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Ouchies!!

October 1, 2012

Pain.  We all feel it.  Admittedly, some of us feel it more that others, but each of us, at some point(s) in our lives feel pain.  Deep, undeniable, debilitating pain.  I, as many of you know, am one of those people who feels this pain very strongly.  Situations that other people can just shrug off, or be hurt by but move quickly past, tend to tear me limb from limb.  I can’t explain it – it’s just who I am.  I’ve tried to live in a way where I’m not as severely impacted by negativity, but the bad feelings inevitably creep up on me.  There’s nothing I can do about it… I’m a “feeler.”

So, I’ve been wondering lately – where does this pain come from?  And, why is it here?  And really, how can I get rid of it?    Now, I don’t claim to be any wiser about this stuff than anyone else, and I certainly can’t give anyone any advice about the topic, but, well, I have some thoughts, if you’d like to hear them.

First – where does this pain come from? (Or, for my grammatically inclined friends, from whence does this pain come?).  I think that pain stems from the ego.  Not the “I”m better than you, na na na na na na” type of ego, but the part of ourselves that makes us uniquely us.  That part that says “I’m special.  I’m pretty great.  Feed me, clothe me, love me.”  The part of ourselves that pushes us to succeed and thrive in this world, because, well, we deserve to succeed and thrive.  Pain, or SOME kinds of pain I should say, comes when something or someone causes our ego to say “I guess I’m not so special after all.”  Whether it’s rejection or loss or any kind of disappointment, some small part of us takes it personally, and says “this happened/didn’t happen because I’M NOT WORTHY.”   And that, my friends, hurts.  Strangely enough, it isn’t even always the person/situation/success that we cared the most about that hurts us – it is the state that our ego is in when the “bad thing” happens.  Our egos want so badly to be validated, to be told that yes, indeed we are special and worthy, that even the smallest, most seemingly insignificant person or event can send us into a spiral of pain.  Our brains may KNOW that we shouldn’t be so hurt, but our egos feel trampled upon, and for some of us (big blinking arrow pointing right over here!) the ego wins out.  Ouch.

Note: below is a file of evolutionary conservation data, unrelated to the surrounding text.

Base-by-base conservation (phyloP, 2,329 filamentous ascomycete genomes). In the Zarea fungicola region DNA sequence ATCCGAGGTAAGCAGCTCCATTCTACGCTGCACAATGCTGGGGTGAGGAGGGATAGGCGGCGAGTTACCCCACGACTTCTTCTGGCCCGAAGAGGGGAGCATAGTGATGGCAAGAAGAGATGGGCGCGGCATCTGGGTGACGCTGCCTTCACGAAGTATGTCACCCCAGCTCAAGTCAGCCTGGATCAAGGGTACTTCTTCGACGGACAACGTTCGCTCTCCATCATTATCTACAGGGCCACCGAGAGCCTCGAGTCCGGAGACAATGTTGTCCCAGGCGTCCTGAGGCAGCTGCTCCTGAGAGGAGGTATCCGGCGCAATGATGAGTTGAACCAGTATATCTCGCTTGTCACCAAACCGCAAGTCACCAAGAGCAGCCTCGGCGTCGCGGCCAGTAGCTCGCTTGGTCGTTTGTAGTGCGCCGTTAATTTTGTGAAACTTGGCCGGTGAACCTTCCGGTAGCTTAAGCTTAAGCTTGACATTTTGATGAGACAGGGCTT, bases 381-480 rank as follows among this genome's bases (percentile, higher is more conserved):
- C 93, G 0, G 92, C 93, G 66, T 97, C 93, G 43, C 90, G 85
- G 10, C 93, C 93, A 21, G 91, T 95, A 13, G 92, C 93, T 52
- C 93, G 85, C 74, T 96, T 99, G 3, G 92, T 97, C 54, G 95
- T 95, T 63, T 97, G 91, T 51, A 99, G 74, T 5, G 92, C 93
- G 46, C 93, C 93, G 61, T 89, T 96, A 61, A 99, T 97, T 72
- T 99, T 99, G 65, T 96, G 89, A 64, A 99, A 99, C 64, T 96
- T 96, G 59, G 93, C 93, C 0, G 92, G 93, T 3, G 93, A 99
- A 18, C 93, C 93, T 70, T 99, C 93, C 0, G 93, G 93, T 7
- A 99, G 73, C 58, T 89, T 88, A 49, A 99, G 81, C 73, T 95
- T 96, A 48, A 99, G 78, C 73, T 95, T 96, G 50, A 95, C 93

So why then?  Why does the ego win out?  Why do we have to feel pain?  The easy answer is because we’re human, and it’s part of the human condition to feel highs and lows, joy and pain.  Yeah yeah yeah.  So what?  That’s a cop-out answer if I’ve ever heard one!  We hurt because we love.  We love other people, and we love ourselves.  When something conflicts with that love, BOOM! our egos get smashed.  It’s true that if we all loved ourselves enough our egos wouldn’t be quite as fragile, and yet so many of us can’t quite get there… we can’t quite figure out how to love ourselves enough.  The love that we do have for ourselves though is sacred, if underdeveloped, and so when someone or something gives us reason to question that love, the pain comes fast and furious.  As I tell my B’nai Mitzvah students, “It’s good that you’re nervous – if you weren’t nervous it would mean that you didn’t care.”  The same holds true for pain – we feel pain because we love.  If we didn’t feel pain, it would mean that there was no love to tear away.  We also love ourselves just enough to try to nourish those hopes and dreams that the ego promotes.  Love, by it’s very nature, whether it’s for ourselves or for another brings with it hope and expectations.  Love opens us up to the possibilities that abound around us, and so when that love is diminished, even a tiny bit, those possibilities seem so much less likely.  This is why the ego then feels that unworthiness.  Love of anything opens us up, and without love we wouldn’t be able to pursue our dreams.  We also wouldn’t feel the pain of disappointment and loss.  The more we love, the more we are vulnerable to hurt.